A chart of Bond’s physical attributes, drawn by creator Ian Flemming opens the lecture by Metin Tolan. Any actor who played Bond has to be around 183 cm tall and weigh 76 kg — parameters that become significant while calculating the velocity of Bond’s multiple air plunges.
Tolan was in the city to deliver the lecture, “Shaken, not Stirred! James Bond in the Focus of Physics”, organised in association with the German Research Foundation. At a gathering filled with physics students, scientists and IIT-B alumni on Monday evening at Blue Sea Banquet, Worli, Tolan explained Bond’s near-impossible stunts using physics.
“I am able to derive these theories only because I am a fan, first. The idea is not to burst a science myth. I’m not trying to disprove any of the stunts, but trying find a way by which science can prove them,” says Tolan who has delivered lectures on the “Physics of Sinking”, explaining the logic behind the movie Titanic, the science behind Star Trek, among others.
TALK explains Bond phenomena with Tolan’s help:
The Perfectly Balanced Car Jump
In a car chase from the movie The Man with the Golden Gun, Roger Moore sees a half-broken bridge across a river as his only escape plan. Revving up the car, he leaps off one side, does a smooth mid-air swivel and lands safely on the other side. “Bond will have you believe that if you know the exact speed of the car, you can do the mid-air swivel yourself. The car was engineered to be perfectly balanced on its symmetric axis. For it to land on the other side, there should be absolutely no change in mass distribution. So when the scene was being shot, the driver was strapped on the floor of the car, immobile. Bond must have done a lot of math in his head before he made the leap,” says Tolan.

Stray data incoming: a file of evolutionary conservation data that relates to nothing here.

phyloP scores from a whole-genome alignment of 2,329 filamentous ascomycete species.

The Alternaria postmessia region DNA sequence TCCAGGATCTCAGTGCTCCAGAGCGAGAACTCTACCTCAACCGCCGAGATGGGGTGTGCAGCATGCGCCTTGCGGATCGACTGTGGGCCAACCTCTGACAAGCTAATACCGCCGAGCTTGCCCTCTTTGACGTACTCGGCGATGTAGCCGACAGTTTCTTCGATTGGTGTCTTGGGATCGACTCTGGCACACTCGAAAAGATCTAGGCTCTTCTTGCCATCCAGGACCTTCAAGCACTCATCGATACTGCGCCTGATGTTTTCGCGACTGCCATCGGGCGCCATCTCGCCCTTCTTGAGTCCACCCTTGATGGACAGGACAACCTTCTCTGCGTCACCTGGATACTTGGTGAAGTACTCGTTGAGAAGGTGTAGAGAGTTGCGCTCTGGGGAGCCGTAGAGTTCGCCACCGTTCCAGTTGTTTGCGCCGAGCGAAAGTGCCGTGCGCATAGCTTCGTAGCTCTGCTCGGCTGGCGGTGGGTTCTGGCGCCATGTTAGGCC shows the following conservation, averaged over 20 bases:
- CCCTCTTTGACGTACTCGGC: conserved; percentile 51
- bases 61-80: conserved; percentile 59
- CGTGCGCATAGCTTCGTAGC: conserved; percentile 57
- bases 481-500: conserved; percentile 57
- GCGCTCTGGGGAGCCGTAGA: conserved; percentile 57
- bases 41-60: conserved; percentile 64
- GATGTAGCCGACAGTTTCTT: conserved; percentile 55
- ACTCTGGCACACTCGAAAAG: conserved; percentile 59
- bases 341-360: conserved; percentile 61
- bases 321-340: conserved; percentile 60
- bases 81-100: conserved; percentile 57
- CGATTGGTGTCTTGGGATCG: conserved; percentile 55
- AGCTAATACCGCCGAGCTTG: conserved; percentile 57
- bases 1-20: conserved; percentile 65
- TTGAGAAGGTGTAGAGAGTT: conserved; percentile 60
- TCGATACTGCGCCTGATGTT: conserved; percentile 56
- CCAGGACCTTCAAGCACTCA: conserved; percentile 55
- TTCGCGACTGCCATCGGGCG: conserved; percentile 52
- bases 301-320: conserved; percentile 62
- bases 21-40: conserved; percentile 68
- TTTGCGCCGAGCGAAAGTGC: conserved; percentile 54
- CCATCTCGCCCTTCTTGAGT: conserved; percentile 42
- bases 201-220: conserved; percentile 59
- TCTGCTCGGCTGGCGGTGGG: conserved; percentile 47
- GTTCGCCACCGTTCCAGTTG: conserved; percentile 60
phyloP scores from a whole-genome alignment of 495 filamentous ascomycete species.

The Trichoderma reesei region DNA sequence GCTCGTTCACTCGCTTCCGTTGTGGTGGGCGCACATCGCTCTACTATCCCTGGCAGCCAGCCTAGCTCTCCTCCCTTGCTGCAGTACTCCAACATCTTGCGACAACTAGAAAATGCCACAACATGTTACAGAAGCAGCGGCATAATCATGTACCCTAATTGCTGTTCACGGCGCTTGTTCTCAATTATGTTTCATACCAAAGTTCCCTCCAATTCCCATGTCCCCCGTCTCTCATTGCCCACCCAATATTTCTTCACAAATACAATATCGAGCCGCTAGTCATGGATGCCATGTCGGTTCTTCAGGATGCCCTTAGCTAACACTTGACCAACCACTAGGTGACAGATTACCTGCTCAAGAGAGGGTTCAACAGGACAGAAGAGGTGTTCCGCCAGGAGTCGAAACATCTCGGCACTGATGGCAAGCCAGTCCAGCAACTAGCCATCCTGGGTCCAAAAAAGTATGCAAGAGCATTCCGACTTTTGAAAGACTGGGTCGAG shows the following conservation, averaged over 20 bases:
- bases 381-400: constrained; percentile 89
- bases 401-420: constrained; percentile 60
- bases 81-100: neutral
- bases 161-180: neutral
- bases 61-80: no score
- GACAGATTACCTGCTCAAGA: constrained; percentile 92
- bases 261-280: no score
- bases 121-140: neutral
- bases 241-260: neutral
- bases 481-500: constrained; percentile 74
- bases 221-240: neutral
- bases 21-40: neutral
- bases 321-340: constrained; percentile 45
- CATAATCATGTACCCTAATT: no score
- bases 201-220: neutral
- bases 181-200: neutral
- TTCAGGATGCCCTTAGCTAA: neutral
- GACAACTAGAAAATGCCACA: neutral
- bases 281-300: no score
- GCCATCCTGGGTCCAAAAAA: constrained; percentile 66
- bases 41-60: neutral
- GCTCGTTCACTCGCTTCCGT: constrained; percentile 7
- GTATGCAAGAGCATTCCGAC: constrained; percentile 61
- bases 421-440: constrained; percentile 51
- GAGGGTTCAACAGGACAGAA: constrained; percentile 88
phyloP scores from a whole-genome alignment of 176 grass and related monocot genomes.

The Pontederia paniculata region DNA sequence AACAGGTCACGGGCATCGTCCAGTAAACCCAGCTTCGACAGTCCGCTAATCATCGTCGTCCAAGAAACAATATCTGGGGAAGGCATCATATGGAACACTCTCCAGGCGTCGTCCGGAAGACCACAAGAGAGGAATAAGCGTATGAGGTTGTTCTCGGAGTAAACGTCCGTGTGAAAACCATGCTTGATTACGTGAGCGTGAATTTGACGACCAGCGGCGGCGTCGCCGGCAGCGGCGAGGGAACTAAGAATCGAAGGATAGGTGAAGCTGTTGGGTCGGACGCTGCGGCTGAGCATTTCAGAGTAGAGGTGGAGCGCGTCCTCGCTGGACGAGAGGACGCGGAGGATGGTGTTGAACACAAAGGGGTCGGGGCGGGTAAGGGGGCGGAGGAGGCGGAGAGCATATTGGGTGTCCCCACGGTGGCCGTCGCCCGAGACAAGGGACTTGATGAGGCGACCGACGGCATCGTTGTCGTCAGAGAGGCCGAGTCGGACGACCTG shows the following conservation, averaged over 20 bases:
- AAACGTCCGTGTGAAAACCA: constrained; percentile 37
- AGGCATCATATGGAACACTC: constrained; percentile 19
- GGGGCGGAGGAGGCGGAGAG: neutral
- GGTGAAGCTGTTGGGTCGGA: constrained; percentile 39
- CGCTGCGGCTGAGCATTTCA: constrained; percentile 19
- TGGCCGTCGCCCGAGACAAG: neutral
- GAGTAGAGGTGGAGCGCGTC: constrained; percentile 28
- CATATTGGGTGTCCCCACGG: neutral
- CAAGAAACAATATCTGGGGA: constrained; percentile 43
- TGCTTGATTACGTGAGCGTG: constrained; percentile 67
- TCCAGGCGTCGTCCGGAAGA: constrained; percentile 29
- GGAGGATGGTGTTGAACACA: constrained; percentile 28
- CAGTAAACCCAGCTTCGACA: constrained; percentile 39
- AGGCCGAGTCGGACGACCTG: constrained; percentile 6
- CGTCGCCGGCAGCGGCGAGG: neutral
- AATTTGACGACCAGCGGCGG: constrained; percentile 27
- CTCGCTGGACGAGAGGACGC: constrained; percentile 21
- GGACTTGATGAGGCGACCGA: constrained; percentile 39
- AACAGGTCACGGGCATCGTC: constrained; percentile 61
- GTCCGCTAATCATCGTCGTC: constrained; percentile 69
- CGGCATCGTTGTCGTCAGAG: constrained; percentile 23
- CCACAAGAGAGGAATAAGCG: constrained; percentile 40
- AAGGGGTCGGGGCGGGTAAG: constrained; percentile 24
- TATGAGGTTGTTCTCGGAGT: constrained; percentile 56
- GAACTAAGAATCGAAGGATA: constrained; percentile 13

Free Falling Bond
From GoldenEye, Tolan picked Bond’s impossible dive from a cliff where he miraculously flies right into the cockpit of a crashing plane, steering it to safety. “I applied the law of free fall, and took into account the air resistance. I’m happy to report that the dive is indeed possible. James Bond would have to be 14 times more streamlined than an airplane, and science would allow such a stunt. Obviously, Mr Bond got lucky,” Tolan explains.
In the movie Goldfinger, as Bond — played by Sean Connery — gets intimate with his lady love, an assailant jumps from behind a door, ready to attack with a knife. He’s no match for Bond, who sees the attacker’s reflection in the widened eye of the lady, and turns around in time to finish him off in style. The reflection in the eye is many millimeters larger than should be scientifically possible. “Which means the lady had quite a large curvature of her eye, which can only lead us to understand she was blind. Mr Bond just didn’t notice it,” says Tolan.
Bond’s watches double as pagers, fax machines and laser guns. In Live and Let Die, a steel teaspoon flies out from distance of two feet right into Bond’s (Roger Moore’s) waiting hand. “We tried this experiment in the university. It will work, only the magnet would need to be the size of a car, and would generate hundreds of Kelvin of heat. But again, you don’t know what kind of gadgets the British secret service is hiding up its sleeve,” says Tolan with a chuckle.
The same watch is later used by him to unzip the Bond girl’s dress, suavely commenting that he’s a magnetic man. Tolan adds, “Also, for those who’d like to know, the magnetic unzipper works perfectly,” he added.
Shaken, Not Stirred
Bond likes his martini, shaken not stirred. “A bioanalytical study of antioxidants of martinis shows that a shaken martini releases less antioxidants,” he says. While combining this with the Brazil nut effect, Tolan added that the heavier molecules in the martini, responsible for the taste, stay on the top, allowing our hero to remain healthy, take a sip and dash off.
Metin Tolan will also present the lecture on April 1 at German House, Delhi.